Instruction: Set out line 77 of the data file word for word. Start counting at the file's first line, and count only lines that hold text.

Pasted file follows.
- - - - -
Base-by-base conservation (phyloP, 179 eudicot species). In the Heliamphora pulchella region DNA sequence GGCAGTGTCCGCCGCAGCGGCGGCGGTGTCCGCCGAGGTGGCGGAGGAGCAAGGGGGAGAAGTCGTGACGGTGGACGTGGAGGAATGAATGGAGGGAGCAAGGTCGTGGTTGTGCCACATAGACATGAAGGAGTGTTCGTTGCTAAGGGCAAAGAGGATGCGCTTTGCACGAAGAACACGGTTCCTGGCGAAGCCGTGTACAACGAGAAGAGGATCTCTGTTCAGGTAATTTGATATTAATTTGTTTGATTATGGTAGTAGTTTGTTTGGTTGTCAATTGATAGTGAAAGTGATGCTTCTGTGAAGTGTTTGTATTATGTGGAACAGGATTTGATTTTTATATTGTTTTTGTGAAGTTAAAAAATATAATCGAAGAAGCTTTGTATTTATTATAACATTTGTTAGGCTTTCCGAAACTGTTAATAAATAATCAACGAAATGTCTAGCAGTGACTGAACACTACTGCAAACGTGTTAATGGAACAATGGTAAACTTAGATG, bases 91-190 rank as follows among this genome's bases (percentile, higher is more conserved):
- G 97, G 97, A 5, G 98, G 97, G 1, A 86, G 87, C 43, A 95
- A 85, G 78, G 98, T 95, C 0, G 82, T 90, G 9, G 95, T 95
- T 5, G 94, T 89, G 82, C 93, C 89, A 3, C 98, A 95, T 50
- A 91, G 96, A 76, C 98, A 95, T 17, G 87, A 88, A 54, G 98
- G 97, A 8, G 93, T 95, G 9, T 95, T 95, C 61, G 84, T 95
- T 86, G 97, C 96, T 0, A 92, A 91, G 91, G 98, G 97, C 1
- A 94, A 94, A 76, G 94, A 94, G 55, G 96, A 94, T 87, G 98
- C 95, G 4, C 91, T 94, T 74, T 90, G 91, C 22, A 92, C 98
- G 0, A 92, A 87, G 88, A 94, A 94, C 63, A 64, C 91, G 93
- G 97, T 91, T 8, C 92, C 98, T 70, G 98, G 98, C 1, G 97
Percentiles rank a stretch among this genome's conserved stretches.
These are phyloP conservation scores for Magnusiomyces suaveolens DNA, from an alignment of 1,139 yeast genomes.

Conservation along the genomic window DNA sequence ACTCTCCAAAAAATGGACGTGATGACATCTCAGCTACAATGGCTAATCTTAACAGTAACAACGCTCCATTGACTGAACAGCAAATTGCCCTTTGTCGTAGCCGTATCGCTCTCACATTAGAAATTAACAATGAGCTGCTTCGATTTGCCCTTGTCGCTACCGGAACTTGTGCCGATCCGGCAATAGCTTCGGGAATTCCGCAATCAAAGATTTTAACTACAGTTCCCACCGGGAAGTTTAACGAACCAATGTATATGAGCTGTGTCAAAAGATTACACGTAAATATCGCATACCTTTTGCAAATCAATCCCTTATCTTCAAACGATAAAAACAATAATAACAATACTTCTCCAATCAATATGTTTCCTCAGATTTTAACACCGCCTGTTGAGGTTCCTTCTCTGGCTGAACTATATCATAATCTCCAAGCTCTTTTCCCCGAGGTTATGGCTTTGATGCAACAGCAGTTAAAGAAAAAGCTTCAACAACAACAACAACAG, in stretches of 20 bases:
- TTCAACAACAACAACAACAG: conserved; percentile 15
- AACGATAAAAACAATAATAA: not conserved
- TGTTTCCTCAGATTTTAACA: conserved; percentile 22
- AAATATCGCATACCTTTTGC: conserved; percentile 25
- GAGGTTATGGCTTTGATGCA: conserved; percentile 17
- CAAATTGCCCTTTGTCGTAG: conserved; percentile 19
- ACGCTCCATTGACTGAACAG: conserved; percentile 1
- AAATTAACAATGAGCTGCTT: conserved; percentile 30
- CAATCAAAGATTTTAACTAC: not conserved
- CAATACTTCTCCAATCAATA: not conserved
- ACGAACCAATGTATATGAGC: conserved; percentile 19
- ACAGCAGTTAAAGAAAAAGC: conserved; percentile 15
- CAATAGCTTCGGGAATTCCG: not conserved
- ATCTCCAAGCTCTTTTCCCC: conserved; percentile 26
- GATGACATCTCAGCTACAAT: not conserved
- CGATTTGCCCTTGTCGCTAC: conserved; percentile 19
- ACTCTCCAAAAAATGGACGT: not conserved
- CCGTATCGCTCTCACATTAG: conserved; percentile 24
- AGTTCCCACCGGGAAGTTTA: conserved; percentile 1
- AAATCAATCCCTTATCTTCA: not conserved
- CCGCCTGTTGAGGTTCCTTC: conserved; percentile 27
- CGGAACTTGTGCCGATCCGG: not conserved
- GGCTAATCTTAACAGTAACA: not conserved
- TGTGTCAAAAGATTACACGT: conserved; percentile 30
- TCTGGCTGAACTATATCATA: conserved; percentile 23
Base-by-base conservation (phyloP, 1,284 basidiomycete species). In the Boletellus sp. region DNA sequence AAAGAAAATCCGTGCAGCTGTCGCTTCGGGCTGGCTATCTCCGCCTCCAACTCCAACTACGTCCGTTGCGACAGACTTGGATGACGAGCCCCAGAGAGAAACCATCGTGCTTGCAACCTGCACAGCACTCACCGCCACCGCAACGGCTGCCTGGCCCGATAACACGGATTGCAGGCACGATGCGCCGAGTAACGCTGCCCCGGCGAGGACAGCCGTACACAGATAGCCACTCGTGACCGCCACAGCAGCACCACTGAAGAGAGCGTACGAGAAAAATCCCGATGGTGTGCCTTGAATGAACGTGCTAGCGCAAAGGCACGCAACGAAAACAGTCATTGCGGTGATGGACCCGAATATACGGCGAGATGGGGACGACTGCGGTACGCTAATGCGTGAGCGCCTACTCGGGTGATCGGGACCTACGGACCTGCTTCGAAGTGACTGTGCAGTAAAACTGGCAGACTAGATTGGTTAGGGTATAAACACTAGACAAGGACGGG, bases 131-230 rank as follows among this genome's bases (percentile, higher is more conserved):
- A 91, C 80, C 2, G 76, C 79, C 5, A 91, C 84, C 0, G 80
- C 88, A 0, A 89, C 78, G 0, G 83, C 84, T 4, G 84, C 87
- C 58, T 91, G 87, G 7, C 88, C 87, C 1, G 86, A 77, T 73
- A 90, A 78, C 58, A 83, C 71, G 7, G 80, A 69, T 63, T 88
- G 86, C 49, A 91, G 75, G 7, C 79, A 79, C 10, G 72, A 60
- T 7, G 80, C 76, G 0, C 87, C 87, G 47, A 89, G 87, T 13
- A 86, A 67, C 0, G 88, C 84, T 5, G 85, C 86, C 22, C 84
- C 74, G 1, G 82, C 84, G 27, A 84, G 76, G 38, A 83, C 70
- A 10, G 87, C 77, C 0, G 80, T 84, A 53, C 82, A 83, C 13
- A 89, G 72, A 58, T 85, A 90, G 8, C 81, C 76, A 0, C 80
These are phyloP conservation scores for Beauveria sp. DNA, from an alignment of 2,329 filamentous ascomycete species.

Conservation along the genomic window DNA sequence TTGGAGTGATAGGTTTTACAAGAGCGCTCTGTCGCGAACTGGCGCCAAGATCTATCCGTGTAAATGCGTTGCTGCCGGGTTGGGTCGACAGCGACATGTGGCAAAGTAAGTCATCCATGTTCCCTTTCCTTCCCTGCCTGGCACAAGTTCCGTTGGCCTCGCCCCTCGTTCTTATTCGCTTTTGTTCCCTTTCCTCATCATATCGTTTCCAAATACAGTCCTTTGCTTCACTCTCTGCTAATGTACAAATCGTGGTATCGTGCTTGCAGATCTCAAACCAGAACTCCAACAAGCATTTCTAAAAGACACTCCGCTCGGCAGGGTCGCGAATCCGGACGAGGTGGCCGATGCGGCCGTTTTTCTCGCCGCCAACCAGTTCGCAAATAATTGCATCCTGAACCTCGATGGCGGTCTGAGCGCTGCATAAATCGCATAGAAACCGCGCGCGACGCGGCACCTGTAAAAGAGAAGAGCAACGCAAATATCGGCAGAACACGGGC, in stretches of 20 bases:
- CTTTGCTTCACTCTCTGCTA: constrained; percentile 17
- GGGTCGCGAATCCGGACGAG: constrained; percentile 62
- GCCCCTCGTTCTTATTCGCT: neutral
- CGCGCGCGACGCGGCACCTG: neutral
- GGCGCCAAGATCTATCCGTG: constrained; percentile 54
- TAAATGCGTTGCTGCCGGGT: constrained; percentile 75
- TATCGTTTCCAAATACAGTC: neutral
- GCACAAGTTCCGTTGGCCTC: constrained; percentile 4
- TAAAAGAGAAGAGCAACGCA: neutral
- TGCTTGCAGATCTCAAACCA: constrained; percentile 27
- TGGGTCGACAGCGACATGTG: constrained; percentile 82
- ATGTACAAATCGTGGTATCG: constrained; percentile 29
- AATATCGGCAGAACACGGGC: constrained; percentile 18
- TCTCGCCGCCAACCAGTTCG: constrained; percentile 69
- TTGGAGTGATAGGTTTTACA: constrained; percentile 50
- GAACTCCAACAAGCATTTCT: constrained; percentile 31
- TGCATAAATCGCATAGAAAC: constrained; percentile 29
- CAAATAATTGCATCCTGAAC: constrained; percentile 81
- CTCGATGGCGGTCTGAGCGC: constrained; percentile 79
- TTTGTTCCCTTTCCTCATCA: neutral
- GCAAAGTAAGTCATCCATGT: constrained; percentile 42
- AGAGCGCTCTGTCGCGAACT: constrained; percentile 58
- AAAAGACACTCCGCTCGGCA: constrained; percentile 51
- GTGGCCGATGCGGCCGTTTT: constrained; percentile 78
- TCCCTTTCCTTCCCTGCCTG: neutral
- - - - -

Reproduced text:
- TCCCTTTCCTTCCCTGCCTG: neutral